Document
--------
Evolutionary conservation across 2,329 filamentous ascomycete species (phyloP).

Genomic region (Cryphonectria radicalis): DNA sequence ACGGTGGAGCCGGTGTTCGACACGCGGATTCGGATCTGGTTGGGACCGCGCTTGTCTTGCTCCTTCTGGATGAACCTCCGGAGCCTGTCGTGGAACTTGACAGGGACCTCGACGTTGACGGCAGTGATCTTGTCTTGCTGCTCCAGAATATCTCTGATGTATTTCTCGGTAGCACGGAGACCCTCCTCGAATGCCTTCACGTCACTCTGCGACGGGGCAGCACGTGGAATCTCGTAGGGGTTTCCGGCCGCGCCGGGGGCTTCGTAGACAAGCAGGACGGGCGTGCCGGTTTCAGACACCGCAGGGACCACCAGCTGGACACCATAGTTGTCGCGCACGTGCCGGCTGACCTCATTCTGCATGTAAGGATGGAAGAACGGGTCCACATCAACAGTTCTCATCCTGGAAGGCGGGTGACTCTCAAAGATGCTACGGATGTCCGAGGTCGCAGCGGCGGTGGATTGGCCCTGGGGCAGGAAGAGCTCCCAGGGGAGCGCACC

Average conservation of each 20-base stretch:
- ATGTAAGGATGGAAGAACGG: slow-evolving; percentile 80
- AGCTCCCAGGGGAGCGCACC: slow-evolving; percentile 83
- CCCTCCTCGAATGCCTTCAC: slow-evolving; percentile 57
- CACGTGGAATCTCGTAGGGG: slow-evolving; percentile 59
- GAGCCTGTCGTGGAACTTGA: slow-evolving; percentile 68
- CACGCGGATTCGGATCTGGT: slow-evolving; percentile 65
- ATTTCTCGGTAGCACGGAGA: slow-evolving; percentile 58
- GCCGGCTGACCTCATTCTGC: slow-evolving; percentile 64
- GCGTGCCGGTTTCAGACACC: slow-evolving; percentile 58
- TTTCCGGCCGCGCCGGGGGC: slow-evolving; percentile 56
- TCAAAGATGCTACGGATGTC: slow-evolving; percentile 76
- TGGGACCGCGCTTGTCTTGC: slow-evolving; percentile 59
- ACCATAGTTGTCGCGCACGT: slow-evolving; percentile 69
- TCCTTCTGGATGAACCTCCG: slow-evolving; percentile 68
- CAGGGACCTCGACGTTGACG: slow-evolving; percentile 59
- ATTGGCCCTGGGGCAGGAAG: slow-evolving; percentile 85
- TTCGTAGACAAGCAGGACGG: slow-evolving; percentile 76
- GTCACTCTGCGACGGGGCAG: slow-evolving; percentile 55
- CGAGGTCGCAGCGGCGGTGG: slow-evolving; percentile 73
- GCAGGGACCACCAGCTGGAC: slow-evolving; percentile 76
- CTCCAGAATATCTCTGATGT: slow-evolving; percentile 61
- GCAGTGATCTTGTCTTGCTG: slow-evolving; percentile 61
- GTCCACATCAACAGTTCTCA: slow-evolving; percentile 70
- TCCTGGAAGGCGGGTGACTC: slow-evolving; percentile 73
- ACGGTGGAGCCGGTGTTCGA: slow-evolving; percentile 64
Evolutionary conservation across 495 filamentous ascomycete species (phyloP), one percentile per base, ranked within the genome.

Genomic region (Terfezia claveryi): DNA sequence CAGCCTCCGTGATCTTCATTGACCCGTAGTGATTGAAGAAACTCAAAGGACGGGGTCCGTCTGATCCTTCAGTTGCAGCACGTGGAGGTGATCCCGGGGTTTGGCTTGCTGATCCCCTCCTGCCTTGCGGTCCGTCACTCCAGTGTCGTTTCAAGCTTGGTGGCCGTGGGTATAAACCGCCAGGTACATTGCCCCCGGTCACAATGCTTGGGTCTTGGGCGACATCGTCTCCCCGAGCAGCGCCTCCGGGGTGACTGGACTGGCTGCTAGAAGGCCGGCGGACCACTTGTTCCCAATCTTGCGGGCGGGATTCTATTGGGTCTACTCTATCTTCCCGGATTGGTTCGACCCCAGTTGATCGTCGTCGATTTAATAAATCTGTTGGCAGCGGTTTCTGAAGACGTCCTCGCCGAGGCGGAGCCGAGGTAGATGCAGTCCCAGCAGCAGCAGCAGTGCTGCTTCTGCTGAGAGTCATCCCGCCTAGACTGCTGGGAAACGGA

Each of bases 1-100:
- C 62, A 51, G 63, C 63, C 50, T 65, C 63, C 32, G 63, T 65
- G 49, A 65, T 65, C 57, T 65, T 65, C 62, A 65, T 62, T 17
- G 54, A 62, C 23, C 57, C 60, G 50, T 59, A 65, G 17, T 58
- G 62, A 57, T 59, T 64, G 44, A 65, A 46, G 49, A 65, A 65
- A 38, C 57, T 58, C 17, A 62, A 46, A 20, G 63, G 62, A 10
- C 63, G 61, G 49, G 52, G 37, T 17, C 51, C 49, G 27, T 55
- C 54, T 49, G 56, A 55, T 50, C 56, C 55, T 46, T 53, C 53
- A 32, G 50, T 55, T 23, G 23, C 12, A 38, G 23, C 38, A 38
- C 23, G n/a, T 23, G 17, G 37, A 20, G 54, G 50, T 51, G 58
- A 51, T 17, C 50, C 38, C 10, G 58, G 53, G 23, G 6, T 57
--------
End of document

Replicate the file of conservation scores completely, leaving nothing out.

Evolutionary conservation across 2,329 filamentous ascomycete species (phyloP).

Genomic region (Cryphonectria radicalis): DNA sequence ACGGTGGAGCCGGTGTTCGACACGCGGATTCGGATCTGGTTGGGACCGCGCTTGTCTTGCTCCTTCTGGATGAACCTCCGGAGCCTGTCGTGGAACTTGACAGGGACCTCGACGTTGACGGCAGTGATCTTGTCTTGCTGCTCCAGAATATCTCTGATGTATTTCTCGGTAGCACGGAGACCCTCCTCGAATGCCTTCACGTCACTCTGCGACGGGGCAGCACGTGGAATCTCGTAGGGGTTTCCGGCCGCGCCGGGGGCTTCGTAGACAAGCAGGACGGGCGTGCCGGTTTCAGACACCGCAGGGACCACCAGCTGGACACCATAGTTGTCGCGCACGTGCCGGCTGACCTCATTCTGCATGTAAGGATGGAAGAACGGGTCCACATCAACAGTTCTCATCCTGGAAGGCGGGTGACTCTCAAAGATGCTACGGATGTCCGAGGTCGCAGCGGCGGTGGATTGGCCCTGGGGCAGGAAGAGCTCCCAGGGGAGCGCACC

Average conservation of each 20-base stretch:
- ATGTAAGGATGGAAGAACGG: slow-evolving; percentile 80
- AGCTCCCAGGGGAGCGCACC: slow-evolving; percentile 83
- CCCTCCTCGAATGCCTTCAC: slow-evolving; percentile 57
- CACGTGGAATCTCGTAGGGG: slow-evolving; percentile 59
- GAGCCTGTCGTGGAACTTGA: slow-evolving; percentile 68
- CACGCGGATTCGGATCTGGT: slow-evolving; percentile 65
- ATTTCTCGGTAGCACGGAGA: slow-evolving; percentile 58
- GCCGGCTGACCTCATTCTGC: slow-evolving; percentile 64
- GCGTGCCGGTTTCAGACACC: slow-evolving; percentile 58
- TTTCCGGCCGCGCCGGGGGC: slow-evolving; percentile 56
- TCAAAGATGCTACGGATGTC: slow-evolving; percentile 76
- TGGGACCGCGCTTGTCTTGC: slow-evolving; percentile 59
- ACCATAGTTGTCGCGCACGT: slow-evolving; percentile 69
- TCCTTCTGGATGAACCTCCG: slow-evolving; percentile 68
- CAGGGACCTCGACGTTGACG: slow-evolving; percentile 59
- ATTGGCCCTGGGGCAGGAAG: slow-evolving; percentile 85
- TTCGTAGACAAGCAGGACGG: slow-evolving; percentile 76
- GTCACTCTGCGACGGGGCAG: slow-evolving; percentile 55
- CGAGGTCGCAGCGGCGGTGG: slow-evolving; percentile 73
- GCAGGGACCACCAGCTGGAC: slow-evolving; percentile 76
- CTCCAGAATATCTCTGATGT: slow-evolving; percentile 61
- GCAGTGATCTTGTCTTGCTG: slow-evolving; percentile 61
- GTCCACATCAACAGTTCTCA: slow-evolving; percentile 70
- TCCTGGAAGGCGGGTGACTC: slow-evolving; percentile 73
- ACGGTGGAGCCGGTGTTCGA: slow-evolving; percentile 64
Evolutionary conservation across 495 filamentous ascomycete species (phyloP), one percentile per base, ranked within the genome.

Genomic region (Terfezia claveryi): DNA sequence CAGCCTCCGTGATCTTCATTGACCCGTAGTGATTGAAGAAACTCAAAGGACGGGGTCCGTCTGATCCTTCAGTTGCAGCACGTGGAGGTGATCCCGGGGTTTGGCTTGCTGATCCCCTCCTGCCTTGCGGTCCGTCACTCCAGTGTCGTTTCAAGCTTGGTGGCCGTGGGTATAAACCGCCAGGTACATTGCCCCCGGTCACAATGCTTGGGTCTTGGGCGACATCGTCTCCCCGAGCAGCGCCTCCGGGGTGACTGGACTGGCTGCTAGAAGGCCGGCGGACCACTTGTTCCCAATCTTGCGGGCGGGATTCTATTGGGTCTACTCTATCTTCCCGGATTGGTTCGACCCCAGTTGATCGTCGTCGATTTAATAAATCTGTTGGCAGCGGTTTCTGAAGACGTCCTCGCCGAGGCGGAGCCGAGGTAGATGCAGTCCCAGCAGCAGCAGCAGTGCTGCTTCTGCTGAGAGTCATCCCGCCTAGACTGCTGGGAAACGGA

Each of bases 1-100:
- C 62, A 51, G 63, C 63, C 50, T 65, C 63, C 32, G 63, T 65
- G 49, A 65, T 65, C 57, T 65, T 65, C 62, A 65, T 62, T 17
- G 54, A 62, C 23, C 57, C 60, G 50, T 59, A 65, G 17, T 58
- G 62, A 57, T 59, T 64, G 44, A 65, A 46, G 49, A 65, A 65
- A 38, C 57, T 58, C 17, A 62, A 46, A 20, G 63, G 62, A 10
- C 63, G 61, G 49, G 52, G 37, T 17, C 51, C 49, G 27, T 55
- C 54, T 49, G 56, A 55, T 50, C 56, C 55, T 46, T 53, C 53
- A 32, G 50, T 55, T 23, G 23, C 12, A 38, G 23, C 38, A 38
- C 23, G n/a, T 23, G 17, G 37, A 20, G 54, G 50, T 51, G 58
- A 51, T 17, C 50, C 38, C 10, G 58, G 53, G 23, G 6, T 57